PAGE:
Senate Narrowly Confirms Tracy Stone-Manning To Lead Bureau of Land Management
The U.S. Senate late Thursday narrowly confirmed Montanan Tracy Stone-Manning as the next director of the Bureau of Land Management.
Montana’s senators split their votes on Stone-Manning’s confirmation with Democrat Jon Tester joining the 47 other Democrats and two independent senators in voting "yes," while Republican Steve Daines was one of 45 GOP members voting "no."
Republicans have been vocal in their opposition. They point to Stone-Manning’s involvement in a 1989 tree-spiking incident in Idaho and the veracity of her testimony before a Senate committee.
Two of Stone-Manning’s friends were convicted in the case and she testified against the men, received immunity from prosecutors and was never charged with any crimes.
Democrats have been just as vocal in their support. Tester said of his former senior aide, “Tracy will bring good old-fashioned Montana common sense to the bureau along with a steadfast dedication to managing our public lands and the thousands of good-paying jobs that depend on them.”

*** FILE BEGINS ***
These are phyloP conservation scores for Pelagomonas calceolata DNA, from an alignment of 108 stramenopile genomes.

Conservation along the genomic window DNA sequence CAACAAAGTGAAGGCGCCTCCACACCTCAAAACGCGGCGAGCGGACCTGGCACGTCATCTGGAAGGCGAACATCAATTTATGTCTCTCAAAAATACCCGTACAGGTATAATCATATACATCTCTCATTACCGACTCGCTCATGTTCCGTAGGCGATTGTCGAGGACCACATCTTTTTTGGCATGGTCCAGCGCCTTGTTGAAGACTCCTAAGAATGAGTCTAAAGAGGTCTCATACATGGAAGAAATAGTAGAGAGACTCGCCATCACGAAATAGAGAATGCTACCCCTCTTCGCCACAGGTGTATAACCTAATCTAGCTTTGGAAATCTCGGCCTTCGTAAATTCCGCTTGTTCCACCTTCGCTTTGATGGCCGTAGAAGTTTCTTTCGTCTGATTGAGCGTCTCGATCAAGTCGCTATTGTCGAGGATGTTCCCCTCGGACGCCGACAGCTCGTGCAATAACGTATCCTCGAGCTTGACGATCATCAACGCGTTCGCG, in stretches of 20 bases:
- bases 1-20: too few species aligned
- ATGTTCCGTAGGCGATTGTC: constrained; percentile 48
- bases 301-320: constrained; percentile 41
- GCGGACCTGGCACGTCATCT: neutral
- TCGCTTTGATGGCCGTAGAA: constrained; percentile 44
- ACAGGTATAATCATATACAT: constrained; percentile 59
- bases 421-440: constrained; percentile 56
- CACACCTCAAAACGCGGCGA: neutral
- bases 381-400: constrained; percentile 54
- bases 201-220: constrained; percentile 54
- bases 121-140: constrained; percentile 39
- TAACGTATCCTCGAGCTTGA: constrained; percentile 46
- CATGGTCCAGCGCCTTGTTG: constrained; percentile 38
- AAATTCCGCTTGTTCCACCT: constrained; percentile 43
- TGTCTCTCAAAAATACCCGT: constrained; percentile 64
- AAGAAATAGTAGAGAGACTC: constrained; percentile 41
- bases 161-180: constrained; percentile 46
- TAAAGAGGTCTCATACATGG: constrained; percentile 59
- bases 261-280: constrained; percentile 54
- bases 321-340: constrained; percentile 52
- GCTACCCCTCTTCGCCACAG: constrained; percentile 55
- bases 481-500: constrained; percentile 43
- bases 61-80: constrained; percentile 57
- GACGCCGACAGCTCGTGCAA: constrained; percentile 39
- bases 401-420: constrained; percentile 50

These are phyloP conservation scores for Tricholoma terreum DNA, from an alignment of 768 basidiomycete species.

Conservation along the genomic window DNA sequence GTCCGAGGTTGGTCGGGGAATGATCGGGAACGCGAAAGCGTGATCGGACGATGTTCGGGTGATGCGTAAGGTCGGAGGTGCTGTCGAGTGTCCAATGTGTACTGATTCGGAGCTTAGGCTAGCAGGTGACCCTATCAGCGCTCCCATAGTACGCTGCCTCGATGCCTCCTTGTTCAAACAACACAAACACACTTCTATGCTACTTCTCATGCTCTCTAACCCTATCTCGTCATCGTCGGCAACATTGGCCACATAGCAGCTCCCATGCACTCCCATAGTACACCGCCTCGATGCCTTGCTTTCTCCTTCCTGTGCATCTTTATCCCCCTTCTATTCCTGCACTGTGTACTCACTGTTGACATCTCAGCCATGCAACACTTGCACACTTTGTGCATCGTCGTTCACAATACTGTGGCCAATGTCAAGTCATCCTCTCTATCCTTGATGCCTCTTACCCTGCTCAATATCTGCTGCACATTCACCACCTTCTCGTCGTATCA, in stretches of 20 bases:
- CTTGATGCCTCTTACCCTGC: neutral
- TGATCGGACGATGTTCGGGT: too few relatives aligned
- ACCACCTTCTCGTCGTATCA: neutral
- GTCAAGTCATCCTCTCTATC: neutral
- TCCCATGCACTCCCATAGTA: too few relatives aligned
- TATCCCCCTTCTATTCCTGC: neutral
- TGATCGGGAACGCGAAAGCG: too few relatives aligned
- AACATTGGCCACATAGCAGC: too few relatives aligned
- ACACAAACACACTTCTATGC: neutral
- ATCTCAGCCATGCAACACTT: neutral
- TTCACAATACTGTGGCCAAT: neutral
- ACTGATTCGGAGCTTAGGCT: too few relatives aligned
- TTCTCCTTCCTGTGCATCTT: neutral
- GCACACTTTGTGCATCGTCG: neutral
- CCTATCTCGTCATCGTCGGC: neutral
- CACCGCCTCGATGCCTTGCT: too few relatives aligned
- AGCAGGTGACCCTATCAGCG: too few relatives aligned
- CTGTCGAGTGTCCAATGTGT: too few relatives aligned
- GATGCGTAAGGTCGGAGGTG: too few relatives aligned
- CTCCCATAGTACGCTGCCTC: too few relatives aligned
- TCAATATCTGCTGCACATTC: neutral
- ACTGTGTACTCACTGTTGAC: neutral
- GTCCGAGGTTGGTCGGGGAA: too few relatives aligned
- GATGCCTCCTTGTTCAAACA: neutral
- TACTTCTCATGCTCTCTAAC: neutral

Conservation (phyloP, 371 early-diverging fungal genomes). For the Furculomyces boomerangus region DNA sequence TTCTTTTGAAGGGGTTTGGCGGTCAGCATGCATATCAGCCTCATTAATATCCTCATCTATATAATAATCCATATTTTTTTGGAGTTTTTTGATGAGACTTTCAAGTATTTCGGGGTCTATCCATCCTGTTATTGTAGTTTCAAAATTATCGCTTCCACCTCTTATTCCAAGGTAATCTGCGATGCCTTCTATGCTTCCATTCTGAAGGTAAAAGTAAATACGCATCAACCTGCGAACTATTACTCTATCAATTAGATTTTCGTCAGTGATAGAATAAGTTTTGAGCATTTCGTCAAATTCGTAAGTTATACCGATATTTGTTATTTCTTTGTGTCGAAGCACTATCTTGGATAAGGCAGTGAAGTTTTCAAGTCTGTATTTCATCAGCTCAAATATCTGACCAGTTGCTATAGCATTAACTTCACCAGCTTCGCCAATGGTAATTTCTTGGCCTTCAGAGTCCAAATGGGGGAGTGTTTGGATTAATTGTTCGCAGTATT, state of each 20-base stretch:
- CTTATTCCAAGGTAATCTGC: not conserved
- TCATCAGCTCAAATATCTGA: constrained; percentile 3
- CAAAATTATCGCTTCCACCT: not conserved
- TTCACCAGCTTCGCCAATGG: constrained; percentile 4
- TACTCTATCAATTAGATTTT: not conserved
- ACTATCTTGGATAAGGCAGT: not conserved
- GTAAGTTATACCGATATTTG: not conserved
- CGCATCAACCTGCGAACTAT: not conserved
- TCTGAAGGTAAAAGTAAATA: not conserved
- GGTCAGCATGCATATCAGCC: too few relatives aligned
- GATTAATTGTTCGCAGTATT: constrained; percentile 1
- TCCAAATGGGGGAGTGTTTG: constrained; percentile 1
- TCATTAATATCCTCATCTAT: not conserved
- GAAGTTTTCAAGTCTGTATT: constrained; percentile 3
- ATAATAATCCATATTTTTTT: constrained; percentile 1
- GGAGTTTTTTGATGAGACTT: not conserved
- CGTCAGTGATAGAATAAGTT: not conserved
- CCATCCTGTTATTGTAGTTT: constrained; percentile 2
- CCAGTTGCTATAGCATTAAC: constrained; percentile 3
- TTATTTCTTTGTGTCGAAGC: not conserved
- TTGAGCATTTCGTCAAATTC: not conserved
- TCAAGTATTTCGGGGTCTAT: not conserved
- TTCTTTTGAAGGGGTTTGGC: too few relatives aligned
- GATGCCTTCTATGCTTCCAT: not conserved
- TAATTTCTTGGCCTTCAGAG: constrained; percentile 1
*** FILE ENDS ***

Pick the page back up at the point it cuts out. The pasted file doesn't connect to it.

Following Stone-Manning’s confirmation, Daines released a statement saying it’s now up to her to rebuild trust with Montanans and, ”to commit herself to protecting the Montana way of life, Montana energy jobs and proper land management in all decisions that she will make moving forward.”
Her confirmation was praised by wildlife and conservation groups. Collin O’Mara with National Wildlife Federation said, “Tracy has uncommon common sense and an exceptional ability to bring people together to solve seemingly insurmountable problems.”
The BLM is responsible for managing mining, recreation and grazing on 245 million acres of federal land primarily in the U.S. West. The BLM has not had a Senate-confirmed director since the Obama administration.
When Tracy Stone-Manning will be sworn in was unknown as of Friday afternoon.